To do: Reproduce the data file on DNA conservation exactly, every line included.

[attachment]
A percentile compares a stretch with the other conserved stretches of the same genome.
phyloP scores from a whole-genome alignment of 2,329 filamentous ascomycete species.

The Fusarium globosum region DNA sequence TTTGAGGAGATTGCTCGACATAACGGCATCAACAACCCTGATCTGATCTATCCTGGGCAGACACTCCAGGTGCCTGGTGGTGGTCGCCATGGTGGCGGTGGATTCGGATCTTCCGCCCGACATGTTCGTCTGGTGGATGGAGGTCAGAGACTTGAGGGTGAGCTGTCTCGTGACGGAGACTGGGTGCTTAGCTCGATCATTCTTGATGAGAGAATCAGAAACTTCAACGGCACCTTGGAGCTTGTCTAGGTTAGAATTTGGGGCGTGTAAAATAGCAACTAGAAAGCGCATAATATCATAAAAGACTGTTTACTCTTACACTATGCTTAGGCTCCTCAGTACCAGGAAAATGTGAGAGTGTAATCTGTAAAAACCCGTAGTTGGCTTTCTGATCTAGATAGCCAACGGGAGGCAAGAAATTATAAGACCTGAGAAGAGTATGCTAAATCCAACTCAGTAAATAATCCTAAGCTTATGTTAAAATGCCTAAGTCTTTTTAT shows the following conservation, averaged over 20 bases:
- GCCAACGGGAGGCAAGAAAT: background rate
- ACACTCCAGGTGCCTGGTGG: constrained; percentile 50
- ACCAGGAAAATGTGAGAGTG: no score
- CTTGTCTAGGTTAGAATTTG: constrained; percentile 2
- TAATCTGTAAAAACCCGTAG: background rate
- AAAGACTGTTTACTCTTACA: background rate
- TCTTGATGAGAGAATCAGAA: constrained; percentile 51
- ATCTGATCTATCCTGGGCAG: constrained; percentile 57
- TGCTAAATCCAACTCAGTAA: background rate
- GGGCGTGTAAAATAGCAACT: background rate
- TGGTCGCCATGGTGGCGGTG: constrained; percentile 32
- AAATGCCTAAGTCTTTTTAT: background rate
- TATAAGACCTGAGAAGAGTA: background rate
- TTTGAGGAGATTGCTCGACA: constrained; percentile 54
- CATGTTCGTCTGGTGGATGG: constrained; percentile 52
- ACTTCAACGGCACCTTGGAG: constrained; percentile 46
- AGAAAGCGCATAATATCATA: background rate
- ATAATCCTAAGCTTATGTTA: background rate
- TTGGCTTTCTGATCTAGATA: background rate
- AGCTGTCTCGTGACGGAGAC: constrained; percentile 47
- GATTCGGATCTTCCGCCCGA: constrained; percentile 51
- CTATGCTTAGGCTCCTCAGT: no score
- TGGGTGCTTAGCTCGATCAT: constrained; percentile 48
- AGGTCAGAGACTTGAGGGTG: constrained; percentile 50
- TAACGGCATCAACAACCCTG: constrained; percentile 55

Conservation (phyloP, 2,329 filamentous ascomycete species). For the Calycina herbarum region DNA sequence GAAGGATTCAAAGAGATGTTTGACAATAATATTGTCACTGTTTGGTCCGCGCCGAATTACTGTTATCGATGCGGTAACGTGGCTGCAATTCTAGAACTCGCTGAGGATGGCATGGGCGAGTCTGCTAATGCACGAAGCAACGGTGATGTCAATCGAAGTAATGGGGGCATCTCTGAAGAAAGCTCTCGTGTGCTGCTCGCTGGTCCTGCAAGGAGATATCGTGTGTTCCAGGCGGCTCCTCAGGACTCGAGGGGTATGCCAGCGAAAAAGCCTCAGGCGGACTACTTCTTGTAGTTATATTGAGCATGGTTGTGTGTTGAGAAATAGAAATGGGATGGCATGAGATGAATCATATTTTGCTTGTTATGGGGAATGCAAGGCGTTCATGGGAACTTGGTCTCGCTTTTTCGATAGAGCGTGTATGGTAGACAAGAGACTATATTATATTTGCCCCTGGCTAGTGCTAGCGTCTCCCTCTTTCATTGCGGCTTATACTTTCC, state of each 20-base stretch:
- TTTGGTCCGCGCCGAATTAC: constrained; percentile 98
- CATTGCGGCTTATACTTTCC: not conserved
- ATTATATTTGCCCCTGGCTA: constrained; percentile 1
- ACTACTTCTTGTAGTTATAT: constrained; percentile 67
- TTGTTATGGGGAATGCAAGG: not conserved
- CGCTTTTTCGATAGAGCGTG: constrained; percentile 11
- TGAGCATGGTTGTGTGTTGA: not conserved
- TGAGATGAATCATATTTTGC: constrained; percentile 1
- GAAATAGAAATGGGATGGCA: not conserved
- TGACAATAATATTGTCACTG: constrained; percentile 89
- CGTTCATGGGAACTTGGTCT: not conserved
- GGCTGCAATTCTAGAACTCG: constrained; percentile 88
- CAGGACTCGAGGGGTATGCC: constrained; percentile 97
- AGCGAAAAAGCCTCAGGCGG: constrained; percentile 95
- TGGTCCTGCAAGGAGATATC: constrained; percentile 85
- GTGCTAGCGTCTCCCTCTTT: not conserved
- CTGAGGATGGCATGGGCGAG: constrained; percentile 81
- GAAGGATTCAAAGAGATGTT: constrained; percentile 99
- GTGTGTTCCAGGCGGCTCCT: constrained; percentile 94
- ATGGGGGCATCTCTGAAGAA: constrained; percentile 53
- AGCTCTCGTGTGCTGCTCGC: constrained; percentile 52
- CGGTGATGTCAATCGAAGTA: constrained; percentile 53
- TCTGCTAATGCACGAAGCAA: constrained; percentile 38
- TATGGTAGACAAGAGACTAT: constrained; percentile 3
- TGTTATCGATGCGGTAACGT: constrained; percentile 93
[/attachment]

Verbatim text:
A percentile compares a stretch with the other conserved stretches of the same genome.
phyloP scores from a whole-genome alignment of 2,329 filamentous ascomycete species.

The Fusarium globosum region DNA sequence TTTGAGGAGATTGCTCGACATAACGGCATCAACAACCCTGATCTGATCTATCCTGGGCAGACACTCCAGGTGCCTGGTGGTGGTCGCCATGGTGGCGGTGGATTCGGATCTTCCGCCCGACATGTTCGTCTGGTGGATGGAGGTCAGAGACTTGAGGGTGAGCTGTCTCGTGACGGAGACTGGGTGCTTAGCTCGATCATTCTTGATGAGAGAATCAGAAACTTCAACGGCACCTTGGAGCTTGTCTAGGTTAGAATTTGGGGCGTGTAAAATAGCAACTAGAAAGCGCATAATATCATAAAAGACTGTTTACTCTTACACTATGCTTAGGCTCCTCAGTACCAGGAAAATGTGAGAGTGTAATCTGTAAAAACCCGTAGTTGGCTTTCTGATCTAGATAGCCAACGGGAGGCAAGAAATTATAAGACCTGAGAAGAGTATGCTAAATCCAACTCAGTAAATAATCCTAAGCTTATGTTAAAATGCCTAAGTCTTTTTAT shows the following conservation, averaged over 20 bases:
- GCCAACGGGAGGCAAGAAAT: background rate
- ACACTCCAGGTGCCTGGTGG: constrained; percentile 50
- ACCAGGAAAATGTGAGAGTG: no score
- CTTGTCTAGGTTAGAATTTG: constrained; percentile 2
- TAATCTGTAAAAACCCGTAG: background rate
- AAAGACTGTTTACTCTTACA: background rate
- TCTTGATGAGAGAATCAGAA: constrained; percentile 51
- ATCTGATCTATCCTGGGCAG: constrained; percentile 57
- TGCTAAATCCAACTCAGTAA: background rate
- GGGCGTGTAAAATAGCAACT: background rate
- TGGTCGCCATGGTGGCGGTG: constrained; percentile 32
- AAATGCCTAAGTCTTTTTAT: background rate
- TATAAGACCTGAGAAGAGTA: background rate
- TTTGAGGAGATTGCTCGACA: constrained; percentile 54
- CATGTTCGTCTGGTGGATGG: constrained; percentile 52
- ACTTCAACGGCACCTTGGAG: constrained; percentile 46
- AGAAAGCGCATAATATCATA: background rate
- ATAATCCTAAGCTTATGTTA: background rate
- TTGGCTTTCTGATCTAGATA: background rate
- AGCTGTCTCGTGACGGAGAC: constrained; percentile 47
- GATTCGGATCTTCCGCCCGA: constrained; percentile 51
- CTATGCTTAGGCTCCTCAGT: no score
- TGGGTGCTTAGCTCGATCAT: constrained; percentile 48
- AGGTCAGAGACTTGAGGGTG: constrained; percentile 50
- TAACGGCATCAACAACCCTG: constrained; percentile 55

Conservation (phyloP, 2,329 filamentous ascomycete species). For the Calycina herbarum region DNA sequence GAAGGATTCAAAGAGATGTTTGACAATAATATTGTCACTGTTTGGTCCGCGCCGAATTACTGTTATCGATGCGGTAACGTGGCTGCAATTCTAGAACTCGCTGAGGATGGCATGGGCGAGTCTGCTAATGCACGAAGCAACGGTGATGTCAATCGAAGTAATGGGGGCATCTCTGAAGAAAGCTCTCGTGTGCTGCTCGCTGGTCCTGCAAGGAGATATCGTGTGTTCCAGGCGGCTCCTCAGGACTCGAGGGGTATGCCAGCGAAAAAGCCTCAGGCGGACTACTTCTTGTAGTTATATTGAGCATGGTTGTGTGTTGAGAAATAGAAATGGGATGGCATGAGATGAATCATATTTTGCTTGTTATGGGGAATGCAAGGCGTTCATGGGAACTTGGTCTCGCTTTTTCGATAGAGCGTGTATGGTAGACAAGAGACTATATTATATTTGCCCCTGGCTAGTGCTAGCGTCTCCCTCTTTCATTGCGGCTTATACTTTCC, state of each 20-base stretch:
- TTTGGTCCGCGCCGAATTAC: constrained; percentile 98
- CATTGCGGCTTATACTTTCC: not conserved
- ATTATATTTGCCCCTGGCTA: constrained; percentile 1
- ACTACTTCTTGTAGTTATAT: constrained; percentile 67
- TTGTTATGGGGAATGCAAGG: not conserved
- CGCTTTTTCGATAGAGCGTG: constrained; percentile 11
- TGAGCATGGTTGTGTGTTGA: not conserved
- TGAGATGAATCATATTTTGC: constrained; percentile 1
- GAAATAGAAATGGGATGGCA: not conserved
- TGACAATAATATTGTCACTG: constrained; percentile 89
- CGTTCATGGGAACTTGGTCT: not conserved
- GGCTGCAATTCTAGAACTCG: constrained; percentile 88
- CAGGACTCGAGGGGTATGCC: constrained; percentile 97
- AGCGAAAAAGCCTCAGGCGG: constrained; percentile 95
- TGGTCCTGCAAGGAGATATC: constrained; percentile 85
- GTGCTAGCGTCTCCCTCTTT: not conserved
- CTGAGGATGGCATGGGCGAG: constrained; percentile 81
- GAAGGATTCAAAGAGATGTT: constrained; percentile 99
- GTGTGTTCCAGGCGGCTCCT: constrained; percentile 94
- ATGGGGGCATCTCTGAAGAA: constrained; percentile 53
- AGCTCTCGTGTGCTGCTCGC: constrained; percentile 52
- CGGTGATGTCAATCGAAGTA: constrained; percentile 53
- TCTGCTAATGCACGAAGCAA: constrained; percentile 38
- TATGGTAGACAAGAGACTAT: constrained; percentile 3
- TGTTATCGATGCGGTAACGT: constrained; percentile 93